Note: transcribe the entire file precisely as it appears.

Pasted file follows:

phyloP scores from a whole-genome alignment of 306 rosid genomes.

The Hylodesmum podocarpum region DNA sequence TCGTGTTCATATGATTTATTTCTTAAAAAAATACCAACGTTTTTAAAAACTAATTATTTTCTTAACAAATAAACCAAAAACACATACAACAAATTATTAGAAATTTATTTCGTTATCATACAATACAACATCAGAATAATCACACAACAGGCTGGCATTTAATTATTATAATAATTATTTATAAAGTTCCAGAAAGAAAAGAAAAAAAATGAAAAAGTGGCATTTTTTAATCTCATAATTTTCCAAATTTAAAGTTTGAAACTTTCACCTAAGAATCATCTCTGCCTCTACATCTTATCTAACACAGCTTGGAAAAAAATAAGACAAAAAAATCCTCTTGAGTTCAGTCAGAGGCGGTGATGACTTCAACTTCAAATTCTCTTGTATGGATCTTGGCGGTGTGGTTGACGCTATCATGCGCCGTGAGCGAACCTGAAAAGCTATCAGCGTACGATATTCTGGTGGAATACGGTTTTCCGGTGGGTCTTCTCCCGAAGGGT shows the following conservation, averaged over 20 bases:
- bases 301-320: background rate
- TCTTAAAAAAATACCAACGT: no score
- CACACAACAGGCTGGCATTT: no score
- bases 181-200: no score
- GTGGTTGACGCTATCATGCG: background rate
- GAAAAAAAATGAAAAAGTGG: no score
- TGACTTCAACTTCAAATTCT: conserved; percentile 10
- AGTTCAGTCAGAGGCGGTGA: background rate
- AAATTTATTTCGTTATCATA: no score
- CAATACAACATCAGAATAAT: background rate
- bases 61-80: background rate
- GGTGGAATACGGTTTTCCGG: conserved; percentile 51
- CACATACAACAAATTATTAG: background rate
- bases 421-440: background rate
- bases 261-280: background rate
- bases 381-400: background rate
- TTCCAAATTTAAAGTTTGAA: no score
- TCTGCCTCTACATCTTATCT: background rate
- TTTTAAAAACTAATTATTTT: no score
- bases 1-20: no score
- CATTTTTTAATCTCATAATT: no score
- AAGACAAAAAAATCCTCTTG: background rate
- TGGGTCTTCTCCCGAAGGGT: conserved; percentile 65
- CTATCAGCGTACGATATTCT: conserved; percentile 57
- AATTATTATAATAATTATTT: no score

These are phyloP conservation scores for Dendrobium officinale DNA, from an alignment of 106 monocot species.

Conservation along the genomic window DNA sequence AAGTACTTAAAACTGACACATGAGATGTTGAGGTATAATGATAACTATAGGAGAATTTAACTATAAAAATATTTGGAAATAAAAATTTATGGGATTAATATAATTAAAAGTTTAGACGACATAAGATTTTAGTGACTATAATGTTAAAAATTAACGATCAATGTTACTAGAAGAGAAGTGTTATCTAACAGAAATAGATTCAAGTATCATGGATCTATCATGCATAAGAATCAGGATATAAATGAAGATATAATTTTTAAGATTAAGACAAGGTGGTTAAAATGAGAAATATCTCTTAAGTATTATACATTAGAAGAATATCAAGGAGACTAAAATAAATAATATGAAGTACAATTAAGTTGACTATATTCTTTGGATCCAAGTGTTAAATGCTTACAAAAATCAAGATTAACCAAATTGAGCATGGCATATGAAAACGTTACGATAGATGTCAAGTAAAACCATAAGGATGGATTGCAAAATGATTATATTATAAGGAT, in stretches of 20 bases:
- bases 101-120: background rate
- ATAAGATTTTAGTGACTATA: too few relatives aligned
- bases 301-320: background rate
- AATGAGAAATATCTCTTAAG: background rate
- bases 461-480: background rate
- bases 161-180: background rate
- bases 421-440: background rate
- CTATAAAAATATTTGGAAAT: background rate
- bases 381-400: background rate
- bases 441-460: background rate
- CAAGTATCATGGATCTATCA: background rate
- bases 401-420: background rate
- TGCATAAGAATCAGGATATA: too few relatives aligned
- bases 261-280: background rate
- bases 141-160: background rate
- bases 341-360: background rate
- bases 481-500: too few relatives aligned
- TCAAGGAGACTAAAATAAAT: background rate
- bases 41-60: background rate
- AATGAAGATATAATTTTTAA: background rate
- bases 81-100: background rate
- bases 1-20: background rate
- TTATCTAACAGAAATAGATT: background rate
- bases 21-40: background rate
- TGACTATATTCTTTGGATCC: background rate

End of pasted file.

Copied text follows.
phyloP scores from a whole-genome alignment of 306 rosid genomes.

The Hylodesmum podocarpum region DNA sequence TCGTGTTCATATGATTTATTTCTTAAAAAAATACCAACGTTTTTAAAAACTAATTATTTTCTTAACAAATAAACCAAAAACACATACAACAAATTATTAGAAATTTATTTCGTTATCATACAATACAACATCAGAATAATCACACAACAGGCTGGCATTTAATTATTATAATAATTATTTATAAAGTTCCAGAAAGAAAAGAAAAAAAATGAAAAAGTGGCATTTTTTAATCTCATAATTTTCCAAATTTAAAGTTTGAAACTTTCACCTAAGAATCATCTCTGCCTCTACATCTTATCTAACACAGCTTGGAAAAAAATAAGACAAAAAAATCCTCTTGAGTTCAGTCAGAGGCGGTGATGACTTCAACTTCAAATTCTCTTGTATGGATCTTGGCGGTGTGGTTGACGCTATCATGCGCCGTGAGCGAACCTGAAAAGCTATCAGCGTACGATATTCTGGTGGAATACGGTTTTCCGGTGGGTCTTCTCCCGAAGGGT shows the following conservation, averaged over 20 bases:
- bases 301-320: background rate
- TCTTAAAAAAATACCAACGT: no score
- CACACAACAGGCTGGCATTT: no score
- bases 181-200: no score
- GTGGTTGACGCTATCATGCG: background rate
- GAAAAAAAATGAAAAAGTGG: no score
- TGACTTCAACTTCAAATTCT: conserved; percentile 10
- AGTTCAGTCAGAGGCGGTGA: background rate
- AAATTTATTTCGTTATCATA: no score
- CAATACAACATCAGAATAAT: background rate
- bases 61-80: background rate
- GGTGGAATACGGTTTTCCGG: conserved; percentile 51
- CACATACAACAAATTATTAG: background rate
- bases 421-440: background rate
- bases 261-280: background rate
- bases 381-400: background rate
- TTCCAAATTTAAAGTTTGAA: no score
- TCTGCCTCTACATCTTATCT: background rate
- TTTTAAAAACTAATTATTTT: no score
- bases 1-20: no score
- CATTTTTTAATCTCATAATT: no score
- AAGACAAAAAAATCCTCTTG: background rate
- TGGGTCTTCTCCCGAAGGGT: conserved; percentile 65
- CTATCAGCGTACGATATTCT: conserved; percentile 57
- AATTATTATAATAATTATTT: no score

These are phyloP conservation scores for Dendrobium officinale DNA, from an alignment of 106 monocot species.

Conservation along the genomic window DNA sequence AAGTACTTAAAACTGACACATGAGATGTTGAGGTATAATGATAACTATAGGAGAATTTAACTATAAAAATATTTGGAAATAAAAATTTATGGGATTAATATAATTAAAAGTTTAGACGACATAAGATTTTAGTGACTATAATGTTAAAAATTAACGATCAATGTTACTAGAAGAGAAGTGTTATCTAACAGAAATAGATTCAAGTATCATGGATCTATCATGCATAAGAATCAGGATATAAATGAAGATATAATTTTTAAGATTAAGACAAGGTGGTTAAAATGAGAAATATCTCTTAAGTATTATACATTAGAAGAATATCAAGGAGACTAAAATAAATAATATGAAGTACAATTAAGTTGACTATATTCTTTGGATCCAAGTGTTAAATGCTTACAAAAATCAAGATTAACCAAATTGAGCATGGCATATGAAAACGTTACGATAGATGTCAAGTAAAACCATAAGGATGGATTGCAAAATGATTATATTATAAGGAT, in stretches of 20 bases:
- bases 101-120: background rate
- ATAAGATTTTAGTGACTATA: too few relatives aligned
- bases 301-320: background rate
- AATGAGAAATATCTCTTAAG: background rate
- bases 461-480: background rate
- bases 161-180: background rate
- bases 421-440: background rate
- CTATAAAAATATTTGGAAAT: background rate
- bases 381-400: background rate
- bases 441-460: background rate
- CAAGTATCATGGATCTATCA: background rate
- bases 401-420: background rate
- TGCATAAGAATCAGGATATA: too few relatives aligned
- bases 261-280: background rate
- bases 141-160: background rate
- bases 341-360: background rate
- bases 481-500: too few relatives aligned
- TCAAGGAGACTAAAATAAAT: background rate
- bases 41-60: background rate
- AATGAAGATATAATTTTTAA: background rate
- bases 81-100: background rate
- bases 1-20: background rate
- TTATCTAACAGAAATAGATT: background rate
- bases 21-40: background rate
- TGACTATATTCTTTGGATCC: background rate